The lure of a takeaway pizza is well-known and thanks to technology it's becoming ever easier to order whenever the mood takes you.
Smartphones and tablets let us place orders from any location via dedicated apps and one firm that's seen the rise perhaps better than any other is Domino's Pizza.
It now sees over 50 percent of its orders placed online, and 20 percent are coming from mobile applications on Android and iOS devices, according to the firm's chief information officer Colin Rees.
Rees was speaking at Cloud Expo in London last week and explained how the firm has embraced the benefits of cloud computing to ensure it can cope with the growing demand placed on its ordering systems.
Domino's, understandably, has fairly predictable demand windows, that revolve around a peak between 5pm and 9pm and particularly on Fridays, Saturday and Tuesdays - when it runs its two for £10 deal.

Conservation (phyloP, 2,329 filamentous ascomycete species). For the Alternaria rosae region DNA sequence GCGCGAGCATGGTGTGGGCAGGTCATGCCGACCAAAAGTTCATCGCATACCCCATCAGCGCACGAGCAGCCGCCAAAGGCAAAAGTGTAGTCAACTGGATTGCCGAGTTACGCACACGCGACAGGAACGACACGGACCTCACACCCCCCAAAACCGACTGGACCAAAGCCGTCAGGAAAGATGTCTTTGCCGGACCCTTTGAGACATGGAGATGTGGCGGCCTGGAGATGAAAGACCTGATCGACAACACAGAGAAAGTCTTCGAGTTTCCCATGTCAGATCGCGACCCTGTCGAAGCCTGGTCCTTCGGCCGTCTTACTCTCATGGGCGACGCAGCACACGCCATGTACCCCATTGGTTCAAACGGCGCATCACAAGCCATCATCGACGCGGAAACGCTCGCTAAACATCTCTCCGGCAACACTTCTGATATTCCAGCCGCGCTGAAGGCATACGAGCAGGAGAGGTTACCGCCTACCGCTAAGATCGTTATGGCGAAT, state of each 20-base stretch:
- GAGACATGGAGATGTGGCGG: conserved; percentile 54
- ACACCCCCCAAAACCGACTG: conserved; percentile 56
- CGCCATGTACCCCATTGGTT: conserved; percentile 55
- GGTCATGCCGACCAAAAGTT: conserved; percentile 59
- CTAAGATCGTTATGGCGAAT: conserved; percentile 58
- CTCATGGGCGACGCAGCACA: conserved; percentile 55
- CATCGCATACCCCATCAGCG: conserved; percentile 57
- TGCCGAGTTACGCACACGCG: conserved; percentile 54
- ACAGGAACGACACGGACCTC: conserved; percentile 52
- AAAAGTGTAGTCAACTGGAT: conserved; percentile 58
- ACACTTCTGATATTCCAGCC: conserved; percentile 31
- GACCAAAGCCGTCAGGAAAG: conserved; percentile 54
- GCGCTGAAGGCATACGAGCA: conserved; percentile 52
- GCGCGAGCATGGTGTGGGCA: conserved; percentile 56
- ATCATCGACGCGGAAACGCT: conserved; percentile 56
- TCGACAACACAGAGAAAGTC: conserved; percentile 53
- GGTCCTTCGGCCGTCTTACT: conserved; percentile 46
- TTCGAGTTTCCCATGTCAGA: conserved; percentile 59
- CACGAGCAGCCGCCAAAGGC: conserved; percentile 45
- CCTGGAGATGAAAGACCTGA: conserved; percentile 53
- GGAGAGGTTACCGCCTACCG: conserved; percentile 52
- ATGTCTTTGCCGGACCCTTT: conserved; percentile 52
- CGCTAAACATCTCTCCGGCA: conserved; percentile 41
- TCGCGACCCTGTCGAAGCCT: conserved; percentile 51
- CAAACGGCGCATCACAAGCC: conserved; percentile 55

As a result, the firm has increased its capacity during these periods to ensure it meets demands, but it can also ask for even more from its provider whenever necessary.
This means during the quiet periods it's not paying for unnecessary extra capacity. However, this doesn't mean it can't react to events and boost capacity as necessary.
"Before Christmas when the weather was bad we knew sales would increase and we would need more capacity," Rees explained.
"So we doubled the processors we were utilising in the servers overnight and could prove that the increase was necessary given the sales we processed, which would have proven too great if we'd left the capacity levels as they were the day before."
The firm's experiences are likely to mirror many similar-sized firms considering whether or not their business could operate in a similar manner.
Dan Worth is the news editor for V3 having first joined the site as a reporter in November 2009. He specialises in a raft of areas including fixed and mobile telecoms, data protection, social media and government IT. Before joining V3 Dan covered communications technology, data handling and resilience in the emergency services sector on the BAPCO Journal.